Thailand on Screen (post '97)
- Module Code:
- Module Not Running 2020/2021
- FHEQ Level:
- Year of study:
- Year 2, Year 3 or Year 4
- Taught in:
- Term 2
This module will examine key issues pertaining to the work of Thai filmmakers who have risen to fame since the rejuvenation of cinema in Thailand post 1997. It will focus in particular on the work of Pen-ek Ratanaruang, Apichatpong Weerasethakul, Nonzee Nimibutr, Wisit Sasanathieng, Yutthlert Sippapak, Parchya Pinkaew and Youngyooth Thongkongthoon with an examination of their principal cinematic works and with reference to the Thai and Western cinematic sources on which they draw. For this reason the module will also include a consideration of the older generation of Thai filmmakers who have influenced the current 'avant-garde', most notable M.C. Chatrichalerm Yukhol. The module will contextualize the chosen films in light of the cultural, economic, political and historical context in which they have been produced. It will focus in particular on the effects of Thailand's cultural and cinematic response to the economic crash of 1997 and the reorientation of attitudes to globalization and the West which this crisis provoked.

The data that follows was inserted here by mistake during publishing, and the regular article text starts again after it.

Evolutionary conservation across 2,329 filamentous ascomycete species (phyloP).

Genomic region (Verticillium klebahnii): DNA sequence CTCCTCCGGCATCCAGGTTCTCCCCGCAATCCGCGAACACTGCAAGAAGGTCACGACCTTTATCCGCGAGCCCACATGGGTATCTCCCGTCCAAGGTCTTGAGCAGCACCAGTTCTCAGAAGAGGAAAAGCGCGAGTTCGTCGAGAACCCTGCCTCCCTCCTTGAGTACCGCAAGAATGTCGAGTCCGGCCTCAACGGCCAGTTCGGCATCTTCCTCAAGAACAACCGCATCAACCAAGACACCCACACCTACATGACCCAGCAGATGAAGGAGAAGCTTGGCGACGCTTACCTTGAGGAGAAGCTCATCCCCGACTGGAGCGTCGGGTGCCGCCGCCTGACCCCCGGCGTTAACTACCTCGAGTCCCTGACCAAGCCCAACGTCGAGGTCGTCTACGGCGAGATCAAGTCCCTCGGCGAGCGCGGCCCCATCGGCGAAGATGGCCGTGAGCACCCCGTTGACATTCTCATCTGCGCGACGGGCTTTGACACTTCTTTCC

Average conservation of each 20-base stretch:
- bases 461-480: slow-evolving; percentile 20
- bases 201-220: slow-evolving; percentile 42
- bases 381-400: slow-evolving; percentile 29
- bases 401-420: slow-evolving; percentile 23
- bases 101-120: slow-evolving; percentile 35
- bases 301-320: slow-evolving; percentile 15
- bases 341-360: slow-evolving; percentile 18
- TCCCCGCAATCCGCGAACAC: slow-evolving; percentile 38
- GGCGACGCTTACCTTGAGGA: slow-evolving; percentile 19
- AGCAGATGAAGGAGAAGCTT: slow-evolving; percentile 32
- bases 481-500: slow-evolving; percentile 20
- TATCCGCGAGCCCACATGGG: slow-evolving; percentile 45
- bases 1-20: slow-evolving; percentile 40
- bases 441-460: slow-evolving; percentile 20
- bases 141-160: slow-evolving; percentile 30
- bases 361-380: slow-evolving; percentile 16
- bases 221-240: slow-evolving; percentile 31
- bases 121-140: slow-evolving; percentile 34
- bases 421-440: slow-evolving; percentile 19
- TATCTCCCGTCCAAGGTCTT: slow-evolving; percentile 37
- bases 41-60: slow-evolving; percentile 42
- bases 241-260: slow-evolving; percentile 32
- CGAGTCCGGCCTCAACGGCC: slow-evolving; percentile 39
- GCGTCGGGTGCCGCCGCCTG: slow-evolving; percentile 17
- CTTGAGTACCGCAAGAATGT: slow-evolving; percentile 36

155901318 South East Asia on Film (or equivalent).
Objectives and learning outcomes of the module
On successful completion of this module a student will have:
- acquired a broad knowledge of the work of the key filmmakers who have risen to fame since the regeneration of Thai cinema post 1997
- developed the ability to consider these films critically in terms of the historical and cultural context in which they have been created
- learned how to analyse the films both visually and culturally
- have had the opportunity to strengthen their skills in essay writing and will have learned how to extract and process information from cinematic and secondary sources, and to combine the two
- learned how to contribute constructively to debates, how to accommodate the views of others in the learning group and how to present their own views orally
Total of 10 weeks teaching with 4 hours classroom contact per week consisting of a 1 hour lecture and a 1 hour seminar and a 2 hour film screening.
Method of assessment
Two reaction papers of 600 words each (30%); an essay of 2000 words to be submitted on day 5, week 1, in the term after the module is taught (70%).